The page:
And, IMHO, your "no prior arrangement" principle isn't a fundamental
principle of email it show only the shortfalls of the system that
ioriginate from a time when there was no need for it.

3. like other IP based schemes, it doesn't play well with DHCP and

I have never seen a "legal" mailserver running on a dynamically changing,
DHCP provided IP address before. NATted networks should not be a problem
as the admin usually already configures which hosts are allowed to perfom
which actions, so adding MTA=1 to the NAT gateway is fine. If this can
be abused by internal clients the address will end up in a RBL despite
the MTA=1 flag. Problem solved.

4. While some parts of IP address space might be managed in a way
   which is amenable to the approach, other parts have many widely
   separated class C ranges under one administrative entity, which
   would seem to mean managing each of those ranges separately.

I don't understand what you mean to say.

As an ISP we manage a few hundred /24 for our customers with regard to
reverse DNS. Customers do contact us to get rev DNS names so I don't see
(in fact we don't have) a problem in also adding MTAMARK records for
hosts they like to be sending MTAs.
Is this the problem you wanted to address above? If yes I don't see this
as a problem.

5. I'm not thrilled about the "unmarked" yes->no flag day concept.

Me neither. We're thinking about dropping this completely.

7. Simply publishing information about which IP addresses might source
   messages may reveal information of potential use to an attacker
   (not mentioned in security considerations).

Connecting a host to the Internet is of potential use to an attacker.
Security through obscurity never worked. We see more than 50 full scans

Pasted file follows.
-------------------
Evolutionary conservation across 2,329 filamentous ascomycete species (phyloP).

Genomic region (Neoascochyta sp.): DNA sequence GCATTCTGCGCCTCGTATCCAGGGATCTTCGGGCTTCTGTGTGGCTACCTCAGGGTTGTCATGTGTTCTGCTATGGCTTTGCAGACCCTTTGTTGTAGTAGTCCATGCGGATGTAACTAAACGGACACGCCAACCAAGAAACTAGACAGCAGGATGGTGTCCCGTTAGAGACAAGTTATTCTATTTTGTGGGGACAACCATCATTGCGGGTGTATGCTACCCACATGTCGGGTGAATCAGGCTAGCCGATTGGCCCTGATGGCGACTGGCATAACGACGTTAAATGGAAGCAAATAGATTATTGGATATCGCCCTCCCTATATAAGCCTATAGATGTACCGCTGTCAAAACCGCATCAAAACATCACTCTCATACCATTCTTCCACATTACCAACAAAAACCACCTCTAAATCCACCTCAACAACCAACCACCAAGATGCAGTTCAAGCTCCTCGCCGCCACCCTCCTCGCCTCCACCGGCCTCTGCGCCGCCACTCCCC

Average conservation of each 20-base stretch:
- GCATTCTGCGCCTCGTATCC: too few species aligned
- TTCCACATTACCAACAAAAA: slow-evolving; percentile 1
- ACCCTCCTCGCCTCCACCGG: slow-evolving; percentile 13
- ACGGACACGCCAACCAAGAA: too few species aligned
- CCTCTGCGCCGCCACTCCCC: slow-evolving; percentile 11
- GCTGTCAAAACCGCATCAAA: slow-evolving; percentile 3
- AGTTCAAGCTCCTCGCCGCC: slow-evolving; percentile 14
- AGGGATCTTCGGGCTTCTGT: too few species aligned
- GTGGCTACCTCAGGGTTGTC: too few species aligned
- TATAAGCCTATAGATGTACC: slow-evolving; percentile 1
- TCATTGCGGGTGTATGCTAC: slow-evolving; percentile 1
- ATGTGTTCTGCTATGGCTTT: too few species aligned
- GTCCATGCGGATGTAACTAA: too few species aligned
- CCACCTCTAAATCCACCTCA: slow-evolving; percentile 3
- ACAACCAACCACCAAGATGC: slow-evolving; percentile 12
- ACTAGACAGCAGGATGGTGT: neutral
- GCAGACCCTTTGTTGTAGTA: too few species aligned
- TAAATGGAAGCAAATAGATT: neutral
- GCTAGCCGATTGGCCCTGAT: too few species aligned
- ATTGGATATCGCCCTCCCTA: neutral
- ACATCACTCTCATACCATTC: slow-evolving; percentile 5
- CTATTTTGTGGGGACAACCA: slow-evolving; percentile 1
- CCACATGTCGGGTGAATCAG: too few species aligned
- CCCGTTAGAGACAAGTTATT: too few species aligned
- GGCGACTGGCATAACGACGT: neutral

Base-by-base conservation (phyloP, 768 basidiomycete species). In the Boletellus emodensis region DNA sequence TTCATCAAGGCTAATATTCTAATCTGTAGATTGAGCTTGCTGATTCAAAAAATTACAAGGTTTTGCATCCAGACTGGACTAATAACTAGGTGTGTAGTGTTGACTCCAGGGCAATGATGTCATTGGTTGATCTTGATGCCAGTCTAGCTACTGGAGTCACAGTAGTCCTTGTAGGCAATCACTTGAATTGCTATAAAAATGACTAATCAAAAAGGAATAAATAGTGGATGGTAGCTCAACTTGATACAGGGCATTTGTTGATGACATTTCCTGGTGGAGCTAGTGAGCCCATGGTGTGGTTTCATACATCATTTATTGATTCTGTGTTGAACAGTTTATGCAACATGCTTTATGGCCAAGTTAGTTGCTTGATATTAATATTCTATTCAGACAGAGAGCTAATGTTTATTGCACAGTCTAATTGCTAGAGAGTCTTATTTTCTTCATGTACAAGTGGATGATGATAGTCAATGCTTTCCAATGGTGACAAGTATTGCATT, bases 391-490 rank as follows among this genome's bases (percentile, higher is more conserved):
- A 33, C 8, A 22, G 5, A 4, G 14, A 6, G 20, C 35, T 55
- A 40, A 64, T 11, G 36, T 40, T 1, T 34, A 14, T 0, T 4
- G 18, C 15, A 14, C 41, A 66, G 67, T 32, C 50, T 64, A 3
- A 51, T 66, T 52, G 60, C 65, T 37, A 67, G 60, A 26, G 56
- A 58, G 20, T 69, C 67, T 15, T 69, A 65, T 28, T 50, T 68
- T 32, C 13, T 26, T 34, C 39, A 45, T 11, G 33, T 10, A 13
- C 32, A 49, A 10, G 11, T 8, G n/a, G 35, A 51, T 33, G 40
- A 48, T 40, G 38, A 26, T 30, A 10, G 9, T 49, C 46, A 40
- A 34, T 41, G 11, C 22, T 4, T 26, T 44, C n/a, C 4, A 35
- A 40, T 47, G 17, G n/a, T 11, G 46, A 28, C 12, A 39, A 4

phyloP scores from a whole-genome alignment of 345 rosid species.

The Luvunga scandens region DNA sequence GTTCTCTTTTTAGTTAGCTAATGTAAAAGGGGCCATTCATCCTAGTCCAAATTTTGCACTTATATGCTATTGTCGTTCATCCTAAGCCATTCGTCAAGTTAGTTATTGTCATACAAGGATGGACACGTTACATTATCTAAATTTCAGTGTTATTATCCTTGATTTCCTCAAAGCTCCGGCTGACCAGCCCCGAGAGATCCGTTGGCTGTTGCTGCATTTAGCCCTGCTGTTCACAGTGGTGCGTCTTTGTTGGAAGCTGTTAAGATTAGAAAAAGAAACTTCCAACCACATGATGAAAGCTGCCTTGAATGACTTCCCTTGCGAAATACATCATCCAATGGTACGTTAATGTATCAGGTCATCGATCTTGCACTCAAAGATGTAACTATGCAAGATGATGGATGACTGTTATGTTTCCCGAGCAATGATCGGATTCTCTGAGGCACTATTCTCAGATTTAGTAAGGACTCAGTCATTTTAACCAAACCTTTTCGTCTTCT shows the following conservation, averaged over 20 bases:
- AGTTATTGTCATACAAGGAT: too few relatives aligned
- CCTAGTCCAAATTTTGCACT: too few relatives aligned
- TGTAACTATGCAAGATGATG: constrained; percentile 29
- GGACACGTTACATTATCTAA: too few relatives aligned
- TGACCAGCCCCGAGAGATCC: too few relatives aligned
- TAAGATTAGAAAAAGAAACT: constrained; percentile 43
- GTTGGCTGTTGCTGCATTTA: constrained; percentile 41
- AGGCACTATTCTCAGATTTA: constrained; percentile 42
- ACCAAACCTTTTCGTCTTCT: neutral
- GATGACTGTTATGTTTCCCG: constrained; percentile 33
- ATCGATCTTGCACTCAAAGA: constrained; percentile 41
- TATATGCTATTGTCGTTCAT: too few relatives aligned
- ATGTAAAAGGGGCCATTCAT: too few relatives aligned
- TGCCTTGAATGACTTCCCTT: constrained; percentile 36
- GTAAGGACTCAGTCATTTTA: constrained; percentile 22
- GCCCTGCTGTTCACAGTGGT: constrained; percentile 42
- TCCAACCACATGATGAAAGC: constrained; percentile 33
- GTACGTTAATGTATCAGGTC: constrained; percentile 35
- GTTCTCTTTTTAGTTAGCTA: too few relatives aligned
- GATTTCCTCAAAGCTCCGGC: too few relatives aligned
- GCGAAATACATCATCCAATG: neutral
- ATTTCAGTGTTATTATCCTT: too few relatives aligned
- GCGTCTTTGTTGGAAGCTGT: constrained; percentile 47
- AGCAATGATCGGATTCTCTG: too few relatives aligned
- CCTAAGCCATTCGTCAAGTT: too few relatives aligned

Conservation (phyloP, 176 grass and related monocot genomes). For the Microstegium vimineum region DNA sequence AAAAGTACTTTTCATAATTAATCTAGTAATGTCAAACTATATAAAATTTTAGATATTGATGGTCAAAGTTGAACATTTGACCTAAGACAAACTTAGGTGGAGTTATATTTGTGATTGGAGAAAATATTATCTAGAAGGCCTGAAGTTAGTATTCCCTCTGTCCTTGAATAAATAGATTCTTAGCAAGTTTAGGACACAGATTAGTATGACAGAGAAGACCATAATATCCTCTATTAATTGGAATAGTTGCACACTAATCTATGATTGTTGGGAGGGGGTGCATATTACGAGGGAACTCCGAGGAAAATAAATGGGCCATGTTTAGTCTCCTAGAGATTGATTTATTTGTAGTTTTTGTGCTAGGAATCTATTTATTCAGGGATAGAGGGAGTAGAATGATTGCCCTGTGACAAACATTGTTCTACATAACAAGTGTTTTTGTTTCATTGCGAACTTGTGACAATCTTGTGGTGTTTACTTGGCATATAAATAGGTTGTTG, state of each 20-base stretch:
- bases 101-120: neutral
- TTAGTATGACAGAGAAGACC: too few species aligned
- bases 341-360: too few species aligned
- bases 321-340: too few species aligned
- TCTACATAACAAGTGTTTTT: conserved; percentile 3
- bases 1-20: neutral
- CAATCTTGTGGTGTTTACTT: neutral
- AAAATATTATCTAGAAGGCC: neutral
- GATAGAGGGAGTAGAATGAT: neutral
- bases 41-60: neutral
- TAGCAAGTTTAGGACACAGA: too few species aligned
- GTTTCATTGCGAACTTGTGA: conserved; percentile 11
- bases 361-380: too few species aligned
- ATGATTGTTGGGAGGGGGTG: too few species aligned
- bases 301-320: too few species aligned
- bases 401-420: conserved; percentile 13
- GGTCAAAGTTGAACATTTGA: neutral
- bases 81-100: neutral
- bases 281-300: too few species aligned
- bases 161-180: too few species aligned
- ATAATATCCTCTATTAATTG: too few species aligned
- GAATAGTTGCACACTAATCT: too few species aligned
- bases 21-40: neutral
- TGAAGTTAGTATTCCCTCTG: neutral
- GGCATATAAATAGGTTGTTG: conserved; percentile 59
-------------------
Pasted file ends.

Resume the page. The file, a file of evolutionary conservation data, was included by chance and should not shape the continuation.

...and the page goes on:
per day, so the scanners have probably more and better information
about a host or a network than anyone else.
Is there any specific attack you are thinking about?

What really drives me crazy is that the spam problem is omnipresent.
Everyone from the big companies to the end user is frustrated and wants
the problem to be solved.
But it can only be solved with changes from the existing spam prone
architecture to a more controlled system. But with *every* change everyone
from the big companies to the end user is whining that they don't want
to have anything changed.

So without changes they all get what they want: more and more spam.
... and one change alone will NOT solve the problem.

I am running for 20 days now a reporter on one of our mailservers.
It reports to a central database if the sending hosts doesn't pass a few
*simple* tests:
- IPs sending worms/viruses (virus)
- IPs using the IP/name of the receiving system in HELO/EHLO (badhelo)
- IPs using "localhost" HELO/EHLO (badhelo)
- IPs using "localhost.localdomain" HELO/EHLO (badhelo)
- IPs using "" in HELO/EHLO when the RCPT TO is 
- IPs sending a MAIL FROM: with a domain that has no A/MX record in DNS
- IPs sending "XXXX" or "POST" as the first command in their SMTP
  dialogue (unimpl).

On an average day the mailserver makes around 4000-5000 incoming connections
per hour.
The list of unique abusive IP addresses *grows* with a linear factor of
about 350 entries per hour. A graphical representation (snapshot as of
now) is here:
(adding virus information has been started a few days later)

If you think that no "legal" mailservers (as one might think) end up in
this list you are all wrong. Most of them send/forward/relay "permdns" and
virus messages.
The question that remains is: why?